The Legal Freedom Granted to Teens: Emancipation

In Quebec, individuals are legally considered adults at the age of 18, while those under 18 are known as "minors". However, certain decisions require the assistance of tutors, typically parents, as minors are not permitted to act independently. Adolescents may feel impatient to gain more autonomy and restricted access to certain rights.

To address this, legal emancipation may be pursued, providing some minors with equivalent adult rights in specific situations. Parental authority and tutelage prevent under-18s from exercising their rights on a par with adults, but emancipation curbs their impact.

Parental authority encompasses parents' responsibility towards their children from birth to adulthood, including custody, guidance, and education. Tutelage for minors shields them but restricts teens from representing themselves in court or signing commercial leases independently.

Tutors for minors include mothers and fathers, who can jointly serve as a minor's tutors or sole guardians after death, incapacitation, or court-mandated removal. Other relatives, such as grandparents, aunts, uncles, or a parent's spouse, may fulfill this role if appointed or nominated in wills, mandates for incapacity, or a public curator's appointment upon the parents' demise or incapacitation. In cases in which the Director of Youth Protection intervenes in the child's life, the agency may select a person to act as tutor.

Emancipation is granted in two forms: Simple emancipation affords minors many crucial rights but falls short of conferring adult standing, whereas full emancipation grants almost all adult rights. Generally, minors must be at least 16 years old to seek emancipation, although younger minors may be granted emancipated status if sufficient justification exists. The courts do not emancipate minors on a whim, so there must be valid reasons for granting such a vital status.

Emancipation aims to safeguard minors' rights in limited situations and is not a solution for minors chafing under parental restrictions or discipline. Here are some examples in which emancipation may be appropriate:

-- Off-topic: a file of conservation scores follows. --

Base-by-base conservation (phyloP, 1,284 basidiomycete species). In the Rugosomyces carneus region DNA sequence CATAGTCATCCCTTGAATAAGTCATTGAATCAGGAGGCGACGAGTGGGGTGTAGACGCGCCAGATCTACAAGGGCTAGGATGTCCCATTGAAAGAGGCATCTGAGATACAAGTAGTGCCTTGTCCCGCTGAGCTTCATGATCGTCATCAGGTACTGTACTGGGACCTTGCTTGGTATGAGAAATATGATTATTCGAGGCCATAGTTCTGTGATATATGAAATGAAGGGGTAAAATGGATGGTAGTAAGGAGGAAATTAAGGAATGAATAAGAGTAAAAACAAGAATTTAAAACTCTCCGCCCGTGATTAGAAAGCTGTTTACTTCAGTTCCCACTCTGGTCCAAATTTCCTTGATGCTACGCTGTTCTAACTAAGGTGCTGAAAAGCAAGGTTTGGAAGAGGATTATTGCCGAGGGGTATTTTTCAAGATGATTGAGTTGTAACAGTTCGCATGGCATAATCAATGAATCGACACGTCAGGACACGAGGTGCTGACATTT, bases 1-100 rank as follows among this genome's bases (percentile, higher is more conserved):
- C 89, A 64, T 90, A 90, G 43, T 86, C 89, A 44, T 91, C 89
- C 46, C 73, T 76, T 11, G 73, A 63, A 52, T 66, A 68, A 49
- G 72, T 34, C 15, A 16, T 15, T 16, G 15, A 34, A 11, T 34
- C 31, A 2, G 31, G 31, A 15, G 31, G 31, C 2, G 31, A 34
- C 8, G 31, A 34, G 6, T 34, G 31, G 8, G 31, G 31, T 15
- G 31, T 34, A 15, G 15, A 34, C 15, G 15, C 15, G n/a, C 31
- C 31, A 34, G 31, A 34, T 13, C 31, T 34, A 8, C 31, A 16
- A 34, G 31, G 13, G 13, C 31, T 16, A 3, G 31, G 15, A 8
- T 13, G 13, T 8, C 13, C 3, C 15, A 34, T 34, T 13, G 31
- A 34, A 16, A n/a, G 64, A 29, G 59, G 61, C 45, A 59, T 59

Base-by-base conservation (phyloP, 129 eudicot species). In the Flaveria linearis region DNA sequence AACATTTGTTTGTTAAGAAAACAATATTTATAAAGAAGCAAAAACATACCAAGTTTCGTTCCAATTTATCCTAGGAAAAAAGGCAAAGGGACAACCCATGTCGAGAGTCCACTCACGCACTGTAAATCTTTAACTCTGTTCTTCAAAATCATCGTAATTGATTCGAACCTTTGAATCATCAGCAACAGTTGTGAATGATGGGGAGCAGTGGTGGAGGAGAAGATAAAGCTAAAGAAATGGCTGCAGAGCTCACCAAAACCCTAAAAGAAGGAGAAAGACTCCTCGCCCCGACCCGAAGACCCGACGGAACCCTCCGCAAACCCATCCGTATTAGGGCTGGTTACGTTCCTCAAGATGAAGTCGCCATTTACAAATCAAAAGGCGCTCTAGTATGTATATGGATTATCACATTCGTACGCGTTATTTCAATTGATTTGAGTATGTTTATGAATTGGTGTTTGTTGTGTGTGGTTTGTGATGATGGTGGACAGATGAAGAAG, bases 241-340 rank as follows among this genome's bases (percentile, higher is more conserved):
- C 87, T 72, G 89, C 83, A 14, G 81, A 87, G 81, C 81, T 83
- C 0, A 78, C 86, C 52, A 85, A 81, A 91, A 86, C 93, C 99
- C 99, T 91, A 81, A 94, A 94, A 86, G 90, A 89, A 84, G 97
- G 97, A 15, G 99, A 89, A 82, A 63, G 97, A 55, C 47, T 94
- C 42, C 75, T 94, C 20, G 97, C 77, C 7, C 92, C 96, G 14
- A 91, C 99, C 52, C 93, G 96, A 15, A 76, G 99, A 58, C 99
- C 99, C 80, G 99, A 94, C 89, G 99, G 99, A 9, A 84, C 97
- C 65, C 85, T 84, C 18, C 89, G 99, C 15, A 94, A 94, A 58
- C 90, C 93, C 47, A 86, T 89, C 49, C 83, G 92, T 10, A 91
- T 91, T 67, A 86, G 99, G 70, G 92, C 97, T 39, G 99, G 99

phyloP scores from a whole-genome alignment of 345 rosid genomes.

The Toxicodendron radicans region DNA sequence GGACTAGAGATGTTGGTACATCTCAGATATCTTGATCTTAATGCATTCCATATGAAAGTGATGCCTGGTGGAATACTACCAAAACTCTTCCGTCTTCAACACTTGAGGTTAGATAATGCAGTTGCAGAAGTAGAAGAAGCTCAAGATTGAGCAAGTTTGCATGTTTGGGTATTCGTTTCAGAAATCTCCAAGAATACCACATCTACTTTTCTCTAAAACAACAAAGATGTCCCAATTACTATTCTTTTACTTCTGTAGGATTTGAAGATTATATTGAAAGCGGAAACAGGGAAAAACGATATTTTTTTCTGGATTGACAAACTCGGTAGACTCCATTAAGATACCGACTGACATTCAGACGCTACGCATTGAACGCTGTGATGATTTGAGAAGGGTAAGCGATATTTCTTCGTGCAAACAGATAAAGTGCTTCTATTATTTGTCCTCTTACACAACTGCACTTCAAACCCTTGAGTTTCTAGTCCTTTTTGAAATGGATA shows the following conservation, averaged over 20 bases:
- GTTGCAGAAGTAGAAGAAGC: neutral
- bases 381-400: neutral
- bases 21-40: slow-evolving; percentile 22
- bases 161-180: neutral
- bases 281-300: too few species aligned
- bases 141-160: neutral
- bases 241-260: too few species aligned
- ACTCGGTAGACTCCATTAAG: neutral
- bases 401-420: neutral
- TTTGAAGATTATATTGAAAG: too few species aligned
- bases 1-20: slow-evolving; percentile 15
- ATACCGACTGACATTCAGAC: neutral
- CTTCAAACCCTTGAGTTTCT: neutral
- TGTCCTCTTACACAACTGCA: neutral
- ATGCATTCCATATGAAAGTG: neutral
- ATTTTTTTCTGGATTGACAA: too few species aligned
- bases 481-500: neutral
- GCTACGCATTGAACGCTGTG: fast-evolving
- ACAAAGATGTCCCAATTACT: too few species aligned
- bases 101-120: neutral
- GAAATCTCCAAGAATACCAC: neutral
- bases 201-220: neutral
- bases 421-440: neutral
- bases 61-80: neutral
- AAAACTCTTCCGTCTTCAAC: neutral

Myra, aged 17, is completing her high school diploma on a part-time basis whilst working full-time. Being left a large sum of money by her deceased mother, who did not name a tutor to take care of her, resulted in Myra being placed under the custody of the DYP for several years. Wanting to manage her money and find her own place until she turns 18, she has applied for emancipation. Stella, also aged 17, has been living in a foster home for the past year. She wishes to move in with her boyfriend, purchase a car and sign a lease, as her foster parents have refused to care for her. The DYP has supported her request for emancipation, stating that she is mature and responsible. Julie, aged 16 with a daughter, has requested emancipation so she can become her daughter’s tutor.

    Emancipation is an extreme solution used to tackle certain exceptional circumstances, often involving youth protection. It is usually granted to older teenagers near adulthood, who demonstrate a high level of maturity, capability to handle significant responsibility and independence. The simple emancipation framework releases teenagers from the authority of their tutors or parents. Through this emancipation, the duty of custody, supervision, and education does not rest upon the parents or tutors. In other words, once the duty of custody ends, teenagers are no longer required to live with their tutor and no longer become runaways.

    With simple emancipation, teenagers gain the ability to complete various tasks without their tutors’ involvement. They are free to execute their civil rights, such as signing contracts and upholding their rights without being represented by their tutors. However, the tutor still has the obligation to advise and supervise any significant decisions that may impact the teenager’s financial situation. For instance, if the teenager wants to refuse an inheritance or accept a gift with a substantial burden such as a cottage requiring repairs, then the tutor may intervene.